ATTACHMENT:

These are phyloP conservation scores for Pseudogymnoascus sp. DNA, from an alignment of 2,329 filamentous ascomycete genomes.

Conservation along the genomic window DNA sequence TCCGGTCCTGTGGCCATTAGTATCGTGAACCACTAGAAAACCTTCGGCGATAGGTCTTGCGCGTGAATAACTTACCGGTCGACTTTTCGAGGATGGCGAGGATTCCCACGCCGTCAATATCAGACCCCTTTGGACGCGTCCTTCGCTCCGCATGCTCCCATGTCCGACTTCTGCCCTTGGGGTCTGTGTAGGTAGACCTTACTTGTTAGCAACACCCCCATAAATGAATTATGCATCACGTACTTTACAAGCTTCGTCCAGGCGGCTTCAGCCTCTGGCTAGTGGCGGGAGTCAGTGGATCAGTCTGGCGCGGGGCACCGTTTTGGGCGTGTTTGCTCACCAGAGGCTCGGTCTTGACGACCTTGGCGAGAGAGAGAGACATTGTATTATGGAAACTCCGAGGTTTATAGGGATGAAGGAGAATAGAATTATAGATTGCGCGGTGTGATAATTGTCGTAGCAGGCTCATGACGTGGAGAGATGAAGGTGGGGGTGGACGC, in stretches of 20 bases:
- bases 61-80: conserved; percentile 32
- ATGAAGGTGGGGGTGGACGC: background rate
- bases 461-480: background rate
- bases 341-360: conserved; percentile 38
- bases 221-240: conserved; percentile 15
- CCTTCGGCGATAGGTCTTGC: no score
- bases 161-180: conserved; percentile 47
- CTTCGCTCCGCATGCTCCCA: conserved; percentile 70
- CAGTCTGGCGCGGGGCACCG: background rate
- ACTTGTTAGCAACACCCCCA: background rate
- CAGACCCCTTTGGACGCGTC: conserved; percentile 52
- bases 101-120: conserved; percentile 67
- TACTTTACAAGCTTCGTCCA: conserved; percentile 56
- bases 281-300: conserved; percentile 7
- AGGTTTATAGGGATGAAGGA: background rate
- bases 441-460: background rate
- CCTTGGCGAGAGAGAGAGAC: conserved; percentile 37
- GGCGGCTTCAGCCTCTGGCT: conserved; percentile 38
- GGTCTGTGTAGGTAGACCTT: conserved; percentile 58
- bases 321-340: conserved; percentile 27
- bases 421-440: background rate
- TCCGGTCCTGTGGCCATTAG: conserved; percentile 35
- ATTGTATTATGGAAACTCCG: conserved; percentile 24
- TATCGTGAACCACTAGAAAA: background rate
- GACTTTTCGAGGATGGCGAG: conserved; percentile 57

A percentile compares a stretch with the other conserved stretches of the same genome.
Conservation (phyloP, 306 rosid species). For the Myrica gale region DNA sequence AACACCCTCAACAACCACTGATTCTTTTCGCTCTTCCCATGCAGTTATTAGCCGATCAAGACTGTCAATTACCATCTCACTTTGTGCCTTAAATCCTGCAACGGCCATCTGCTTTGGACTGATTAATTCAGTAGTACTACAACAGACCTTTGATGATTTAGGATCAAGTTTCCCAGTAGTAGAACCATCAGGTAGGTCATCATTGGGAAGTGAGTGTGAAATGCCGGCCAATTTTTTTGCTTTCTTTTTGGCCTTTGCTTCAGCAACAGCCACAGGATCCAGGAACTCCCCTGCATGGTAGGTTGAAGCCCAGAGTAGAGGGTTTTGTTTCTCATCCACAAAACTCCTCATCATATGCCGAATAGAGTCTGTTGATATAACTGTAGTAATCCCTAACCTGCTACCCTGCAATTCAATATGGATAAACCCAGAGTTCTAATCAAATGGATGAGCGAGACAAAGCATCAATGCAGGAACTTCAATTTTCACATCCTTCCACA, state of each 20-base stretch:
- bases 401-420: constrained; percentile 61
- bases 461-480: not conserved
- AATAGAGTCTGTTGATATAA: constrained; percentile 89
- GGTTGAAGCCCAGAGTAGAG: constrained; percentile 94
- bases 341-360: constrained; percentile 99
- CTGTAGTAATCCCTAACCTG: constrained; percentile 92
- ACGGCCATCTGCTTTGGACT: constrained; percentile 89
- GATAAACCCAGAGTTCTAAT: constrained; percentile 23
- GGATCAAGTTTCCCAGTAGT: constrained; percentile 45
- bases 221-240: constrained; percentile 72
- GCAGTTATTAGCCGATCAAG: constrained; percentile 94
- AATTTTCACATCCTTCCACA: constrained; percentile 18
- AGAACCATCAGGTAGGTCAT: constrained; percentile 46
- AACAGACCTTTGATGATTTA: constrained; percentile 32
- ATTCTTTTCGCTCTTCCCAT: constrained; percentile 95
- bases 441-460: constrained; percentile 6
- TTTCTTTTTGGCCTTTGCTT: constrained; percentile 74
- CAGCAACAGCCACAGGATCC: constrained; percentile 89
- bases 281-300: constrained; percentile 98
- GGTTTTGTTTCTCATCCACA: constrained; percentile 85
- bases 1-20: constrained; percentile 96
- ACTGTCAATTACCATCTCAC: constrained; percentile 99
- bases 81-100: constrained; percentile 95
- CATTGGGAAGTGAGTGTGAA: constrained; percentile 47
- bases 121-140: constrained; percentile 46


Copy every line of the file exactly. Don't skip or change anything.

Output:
These are phyloP conservation scores for Pseudogymnoascus sp. DNA, from an alignment of 2,329 filamentous ascomycete genomes.

Conservation along the genomic window DNA sequence TCCGGTCCTGTGGCCATTAGTATCGTGAACCACTAGAAAACCTTCGGCGATAGGTCTTGCGCGTGAATAACTTACCGGTCGACTTTTCGAGGATGGCGAGGATTCCCACGCCGTCAATATCAGACCCCTTTGGACGCGTCCTTCGCTCCGCATGCTCCCATGTCCGACTTCTGCCCTTGGGGTCTGTGTAGGTAGACCTTACTTGTTAGCAACACCCCCATAAATGAATTATGCATCACGTACTTTACAAGCTTCGTCCAGGCGGCTTCAGCCTCTGGCTAGTGGCGGGAGTCAGTGGATCAGTCTGGCGCGGGGCACCGTTTTGGGCGTGTTTGCTCACCAGAGGCTCGGTCTTGACGACCTTGGCGAGAGAGAGAGACATTGTATTATGGAAACTCCGAGGTTTATAGGGATGAAGGAGAATAGAATTATAGATTGCGCGGTGTGATAATTGTCGTAGCAGGCTCATGACGTGGAGAGATGAAGGTGGGGGTGGACGC, in stretches of 20 bases:
- bases 61-80: conserved; percentile 32
- ATGAAGGTGGGGGTGGACGC: background rate
- bases 461-480: background rate
- bases 341-360: conserved; percentile 38
- bases 221-240: conserved; percentile 15
- CCTTCGGCGATAGGTCTTGC: no score
- bases 161-180: conserved; percentile 47
- CTTCGCTCCGCATGCTCCCA: conserved; percentile 70
- CAGTCTGGCGCGGGGCACCG: background rate
- ACTTGTTAGCAACACCCCCA: background rate
- CAGACCCCTTTGGACGCGTC: conserved; percentile 52
- bases 101-120: conserved; percentile 67
- TACTTTACAAGCTTCGTCCA: conserved; percentile 56
- bases 281-300: conserved; percentile 7
- AGGTTTATAGGGATGAAGGA: background rate
- bases 441-460: background rate
- CCTTGGCGAGAGAGAGAGAC: conserved; percentile 37
- GGCGGCTTCAGCCTCTGGCT: conserved; percentile 38
- GGTCTGTGTAGGTAGACCTT: conserved; percentile 58
- bases 321-340: conserved; percentile 27
- bases 421-440: background rate
- TCCGGTCCTGTGGCCATTAG: conserved; percentile 35
- ATTGTATTATGGAAACTCCG: conserved; percentile 24
- TATCGTGAACCACTAGAAAA: background rate
- GACTTTTCGAGGATGGCGAG: conserved; percentile 57

A percentile compares a stretch with the other conserved stretches of the same genome.
Conservation (phyloP, 306 rosid species). For the Myrica gale region DNA sequence AACACCCTCAACAACCACTGATTCTTTTCGCTCTTCCCATGCAGTTATTAGCCGATCAAGACTGTCAATTACCATCTCACTTTGTGCCTTAAATCCTGCAACGGCCATCTGCTTTGGACTGATTAATTCAGTAGTACTACAACAGACCTTTGATGATTTAGGATCAAGTTTCCCAGTAGTAGAACCATCAGGTAGGTCATCATTGGGAAGTGAGTGTGAAATGCCGGCCAATTTTTTTGCTTTCTTTTTGGCCTTTGCTTCAGCAACAGCCACAGGATCCAGGAACTCCCCTGCATGGTAGGTTGAAGCCCAGAGTAGAGGGTTTTGTTTCTCATCCACAAAACTCCTCATCATATGCCGAATAGAGTCTGTTGATATAACTGTAGTAATCCCTAACCTGCTACCCTGCAATTCAATATGGATAAACCCAGAGTTCTAATCAAATGGATGAGCGAGACAAAGCATCAATGCAGGAACTTCAATTTTCACATCCTTCCACA, state of each 20-base stretch:
- bases 401-420: constrained; percentile 61
- bases 461-480: not conserved
- AATAGAGTCTGTTGATATAA: constrained; percentile 89
- GGTTGAAGCCCAGAGTAGAG: constrained; percentile 94
- bases 341-360: constrained; percentile 99
- CTGTAGTAATCCCTAACCTG: constrained; percentile 92
- ACGGCCATCTGCTTTGGACT: constrained; percentile 89
- GATAAACCCAGAGTTCTAAT: constrained; percentile 23
- GGATCAAGTTTCCCAGTAGT: constrained; percentile 45
- bases 221-240: constrained; percentile 72
- GCAGTTATTAGCCGATCAAG: constrained; percentile 94
- AATTTTCACATCCTTCCACA: constrained; percentile 18
- AGAACCATCAGGTAGGTCAT: constrained; percentile 46
- AACAGACCTTTGATGATTTA: constrained; percentile 32
- ATTCTTTTCGCTCTTCCCAT: constrained; percentile 95
- bases 441-460: constrained; percentile 6
- TTTCTTTTTGGCCTTTGCTT: constrained; percentile 74
- CAGCAACAGCCACAGGATCC: constrained; percentile 89
- bases 281-300: constrained; percentile 98
- GGTTTTGTTTCTCATCCACA: constrained; percentile 85
- bases 1-20: constrained; percentile 96
- ACTGTCAATTACCATCTCAC: constrained; percentile 99
- bases 81-100: constrained; percentile 95
- CATTGGGAAGTGAGTGTGAA: constrained; percentile 47
- bases 121-140: constrained; percentile 46